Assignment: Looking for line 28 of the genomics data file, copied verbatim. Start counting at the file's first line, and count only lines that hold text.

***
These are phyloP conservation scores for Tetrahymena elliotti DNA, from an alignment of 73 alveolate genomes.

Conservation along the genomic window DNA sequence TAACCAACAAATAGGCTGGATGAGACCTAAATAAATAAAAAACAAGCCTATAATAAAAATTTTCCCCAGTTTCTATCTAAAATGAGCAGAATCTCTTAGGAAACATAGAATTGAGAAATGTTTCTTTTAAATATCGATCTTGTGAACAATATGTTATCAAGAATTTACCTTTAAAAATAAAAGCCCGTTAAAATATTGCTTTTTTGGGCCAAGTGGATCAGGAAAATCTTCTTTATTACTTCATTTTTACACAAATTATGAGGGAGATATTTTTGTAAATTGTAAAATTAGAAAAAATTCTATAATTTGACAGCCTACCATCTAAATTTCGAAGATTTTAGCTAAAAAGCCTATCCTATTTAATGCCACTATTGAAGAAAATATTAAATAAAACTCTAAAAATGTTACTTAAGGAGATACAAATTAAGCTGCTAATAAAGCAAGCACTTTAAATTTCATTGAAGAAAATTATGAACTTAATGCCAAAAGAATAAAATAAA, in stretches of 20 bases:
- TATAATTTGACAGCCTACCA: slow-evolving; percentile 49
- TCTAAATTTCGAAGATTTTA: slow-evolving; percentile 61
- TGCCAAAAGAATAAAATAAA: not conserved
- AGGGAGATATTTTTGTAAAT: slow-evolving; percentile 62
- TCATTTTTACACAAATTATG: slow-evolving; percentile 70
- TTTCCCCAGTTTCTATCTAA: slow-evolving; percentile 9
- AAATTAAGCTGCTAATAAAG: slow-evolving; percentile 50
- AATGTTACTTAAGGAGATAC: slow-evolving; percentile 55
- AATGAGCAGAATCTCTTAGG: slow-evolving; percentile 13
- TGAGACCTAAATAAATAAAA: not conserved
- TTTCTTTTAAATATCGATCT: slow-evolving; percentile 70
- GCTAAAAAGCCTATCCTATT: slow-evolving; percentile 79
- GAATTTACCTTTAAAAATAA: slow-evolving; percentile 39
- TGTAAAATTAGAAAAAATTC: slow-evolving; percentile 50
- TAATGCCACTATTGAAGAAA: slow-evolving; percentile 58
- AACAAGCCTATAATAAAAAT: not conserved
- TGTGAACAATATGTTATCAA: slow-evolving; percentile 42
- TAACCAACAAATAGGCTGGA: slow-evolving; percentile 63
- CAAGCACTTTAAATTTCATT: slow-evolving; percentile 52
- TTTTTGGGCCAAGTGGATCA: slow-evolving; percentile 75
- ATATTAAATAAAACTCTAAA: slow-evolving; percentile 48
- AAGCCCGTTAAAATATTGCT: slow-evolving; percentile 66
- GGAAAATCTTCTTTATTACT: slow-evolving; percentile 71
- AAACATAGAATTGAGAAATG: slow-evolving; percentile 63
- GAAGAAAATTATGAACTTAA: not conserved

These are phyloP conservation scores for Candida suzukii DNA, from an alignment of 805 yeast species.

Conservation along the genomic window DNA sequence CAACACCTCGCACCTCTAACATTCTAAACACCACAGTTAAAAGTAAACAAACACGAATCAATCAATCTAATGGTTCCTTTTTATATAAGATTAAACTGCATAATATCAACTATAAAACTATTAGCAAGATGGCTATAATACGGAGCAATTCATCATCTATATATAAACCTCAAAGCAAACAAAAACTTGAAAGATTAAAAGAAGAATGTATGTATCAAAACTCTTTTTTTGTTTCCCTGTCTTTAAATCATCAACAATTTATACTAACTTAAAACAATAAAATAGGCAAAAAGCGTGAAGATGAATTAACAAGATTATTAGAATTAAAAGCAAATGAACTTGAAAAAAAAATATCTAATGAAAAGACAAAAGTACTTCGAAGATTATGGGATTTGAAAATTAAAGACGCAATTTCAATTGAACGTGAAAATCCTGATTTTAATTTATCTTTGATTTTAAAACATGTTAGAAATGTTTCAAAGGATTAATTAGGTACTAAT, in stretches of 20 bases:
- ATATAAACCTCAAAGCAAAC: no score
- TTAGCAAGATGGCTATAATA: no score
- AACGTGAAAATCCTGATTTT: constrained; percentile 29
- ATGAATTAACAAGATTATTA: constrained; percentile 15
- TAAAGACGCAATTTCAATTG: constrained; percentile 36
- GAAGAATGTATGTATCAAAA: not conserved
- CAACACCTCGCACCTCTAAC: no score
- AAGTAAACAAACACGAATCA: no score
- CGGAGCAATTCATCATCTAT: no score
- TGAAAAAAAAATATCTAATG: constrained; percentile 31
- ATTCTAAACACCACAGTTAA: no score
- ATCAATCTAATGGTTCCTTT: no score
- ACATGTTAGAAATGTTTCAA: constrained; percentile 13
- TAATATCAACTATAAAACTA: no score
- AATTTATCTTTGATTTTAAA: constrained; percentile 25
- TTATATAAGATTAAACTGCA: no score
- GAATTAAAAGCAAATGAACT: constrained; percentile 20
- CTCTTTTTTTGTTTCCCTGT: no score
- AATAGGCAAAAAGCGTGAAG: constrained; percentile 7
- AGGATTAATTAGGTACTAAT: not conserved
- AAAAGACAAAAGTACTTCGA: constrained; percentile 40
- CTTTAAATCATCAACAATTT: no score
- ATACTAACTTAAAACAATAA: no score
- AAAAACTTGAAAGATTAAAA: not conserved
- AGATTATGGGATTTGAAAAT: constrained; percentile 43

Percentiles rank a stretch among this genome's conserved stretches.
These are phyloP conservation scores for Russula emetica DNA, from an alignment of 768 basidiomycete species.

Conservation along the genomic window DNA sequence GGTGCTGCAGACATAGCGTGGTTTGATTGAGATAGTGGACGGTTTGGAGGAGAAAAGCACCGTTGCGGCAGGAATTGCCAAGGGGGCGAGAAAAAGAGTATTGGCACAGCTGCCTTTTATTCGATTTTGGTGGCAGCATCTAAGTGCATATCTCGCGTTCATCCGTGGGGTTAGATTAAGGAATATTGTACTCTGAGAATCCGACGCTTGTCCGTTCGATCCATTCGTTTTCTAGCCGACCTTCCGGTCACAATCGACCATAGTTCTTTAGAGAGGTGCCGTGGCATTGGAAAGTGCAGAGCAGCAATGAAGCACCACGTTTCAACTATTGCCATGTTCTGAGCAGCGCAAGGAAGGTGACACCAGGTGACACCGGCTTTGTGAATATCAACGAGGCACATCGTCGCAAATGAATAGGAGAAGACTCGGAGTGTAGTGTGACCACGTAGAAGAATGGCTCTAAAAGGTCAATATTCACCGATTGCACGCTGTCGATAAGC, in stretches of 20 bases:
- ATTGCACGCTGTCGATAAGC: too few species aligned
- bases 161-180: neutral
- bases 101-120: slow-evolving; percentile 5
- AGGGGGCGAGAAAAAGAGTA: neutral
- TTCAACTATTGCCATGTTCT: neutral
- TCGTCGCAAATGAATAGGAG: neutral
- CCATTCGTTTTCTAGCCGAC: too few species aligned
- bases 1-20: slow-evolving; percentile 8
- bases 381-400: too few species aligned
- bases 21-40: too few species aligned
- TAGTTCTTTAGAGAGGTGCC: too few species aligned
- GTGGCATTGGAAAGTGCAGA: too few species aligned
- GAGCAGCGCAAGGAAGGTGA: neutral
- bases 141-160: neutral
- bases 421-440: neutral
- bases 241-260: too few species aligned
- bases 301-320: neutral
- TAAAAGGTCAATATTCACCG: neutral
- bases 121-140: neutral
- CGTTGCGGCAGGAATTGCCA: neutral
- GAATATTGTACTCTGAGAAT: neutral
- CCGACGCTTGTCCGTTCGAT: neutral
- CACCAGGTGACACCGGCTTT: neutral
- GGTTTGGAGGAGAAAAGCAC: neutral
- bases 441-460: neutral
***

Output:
These are phyloP conservation scores for Candida suzukii DNA, from an alignment of 805 yeast species.